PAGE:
Tillering in spring wheat : a 3D virtual plant modelling study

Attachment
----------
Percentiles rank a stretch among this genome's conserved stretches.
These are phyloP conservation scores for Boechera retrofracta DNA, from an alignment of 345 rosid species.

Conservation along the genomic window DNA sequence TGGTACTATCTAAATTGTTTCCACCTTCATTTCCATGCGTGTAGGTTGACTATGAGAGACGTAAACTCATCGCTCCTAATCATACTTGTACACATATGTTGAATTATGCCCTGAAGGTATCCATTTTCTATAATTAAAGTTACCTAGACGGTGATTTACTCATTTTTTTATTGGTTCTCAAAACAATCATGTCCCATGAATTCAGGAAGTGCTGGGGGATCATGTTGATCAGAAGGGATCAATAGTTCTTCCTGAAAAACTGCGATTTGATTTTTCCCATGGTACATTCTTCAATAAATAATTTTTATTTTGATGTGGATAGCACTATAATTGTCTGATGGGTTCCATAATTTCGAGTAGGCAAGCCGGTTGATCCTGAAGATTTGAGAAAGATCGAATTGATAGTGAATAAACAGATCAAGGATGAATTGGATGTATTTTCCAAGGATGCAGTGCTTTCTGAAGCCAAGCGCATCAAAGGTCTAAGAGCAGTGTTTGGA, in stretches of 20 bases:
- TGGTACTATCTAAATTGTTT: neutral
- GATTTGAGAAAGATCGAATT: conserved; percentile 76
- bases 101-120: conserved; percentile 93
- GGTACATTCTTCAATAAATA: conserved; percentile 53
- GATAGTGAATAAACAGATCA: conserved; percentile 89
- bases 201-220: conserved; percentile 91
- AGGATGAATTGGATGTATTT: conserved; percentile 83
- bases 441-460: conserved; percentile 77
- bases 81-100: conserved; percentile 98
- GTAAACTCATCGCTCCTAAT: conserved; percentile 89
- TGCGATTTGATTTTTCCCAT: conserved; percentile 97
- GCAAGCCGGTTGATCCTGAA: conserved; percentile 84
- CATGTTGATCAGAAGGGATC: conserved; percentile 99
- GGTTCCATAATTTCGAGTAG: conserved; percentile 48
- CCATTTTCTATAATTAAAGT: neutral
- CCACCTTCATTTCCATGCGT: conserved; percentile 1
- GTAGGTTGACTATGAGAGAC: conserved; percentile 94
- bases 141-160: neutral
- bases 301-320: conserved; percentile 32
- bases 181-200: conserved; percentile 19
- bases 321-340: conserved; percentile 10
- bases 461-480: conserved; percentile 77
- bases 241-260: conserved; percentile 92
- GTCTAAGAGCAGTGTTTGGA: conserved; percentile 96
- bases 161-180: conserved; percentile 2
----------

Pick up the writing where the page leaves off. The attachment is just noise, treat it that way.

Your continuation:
ABSTRACT Keywords: wheat, tillering, phytomer, virtual plant, L-system, functional-structural modelling, plant population density, PAR, shading, red/far-red ratio, light scattering This thesis presents a 3D virtual plant modelling study to tillering (lateral branching) in spring wheat (Triticum aestivum L.). Tillering in wheat is influenced by light properties. Light intensity determines the amount of assimilates available for growth. Availability of assimilates is assumed to regulate the degree of tillering: a reduction in light intensity, or more specifically in the intensity of Photosynthetically Active Radiation (PAR), results in a lower number of tillers produced. Tillering is also affected by the spectral composition of the light (R :FR , the ratio between the intensities of red and far-red light). R :FR declines with depth in the canopy and with development of the canopy, due to the differential reflection and transmission of red and far-red light by the surrounding vegetation. A low R :FR triggers a shade avoidance response of the plants, which includes a reduction in tiller production. R :FR is highly related to the fraction of light intercepted. The relation between canopy architecture, light properties within the canopy, and tillering in spring wheat plants was studied using a 3D virtual plant modelling approach. The virtue of virtual plant models for this analysis is that each element in the architecture of the canopy is given an explicit 3D representation, which enables simulation of processes at the level of individual organs. The model used, called 'ADELwheat', was calibrated for spring wheat. The model was validated for ground cover and leaf area index, using an independent dataset. Experiments described in this thesis showed that new tillers ceased to appear when the fraction of light intercepted by the canopy exceeds 0.4. That threshold was independent of plant population density, shading, developmental stage of the plants and rank number of the tiller. When tillering ceased, also the red/far-red ratio was fairly similar across population densities and light treatments. Cessation of tillering in ADELwheat was made dependent on thresholds of light properties. A light model ('nested radiosity') was coupled to ADELwheat and was used to calculate both PAR interception and R :FR at the level of the individual organ. The simulation results showed that the virtual plant modelling approach is useful to simulate global effects of local stimuli. The simulated tillering patterns supported the hypothesis that tillering ceases at specific light conditions inside the canopy. The study demonstrated that the virtual plant modelling approach can provide insight into the factors that determine the developmental plasticity of wheat in terms of tillering.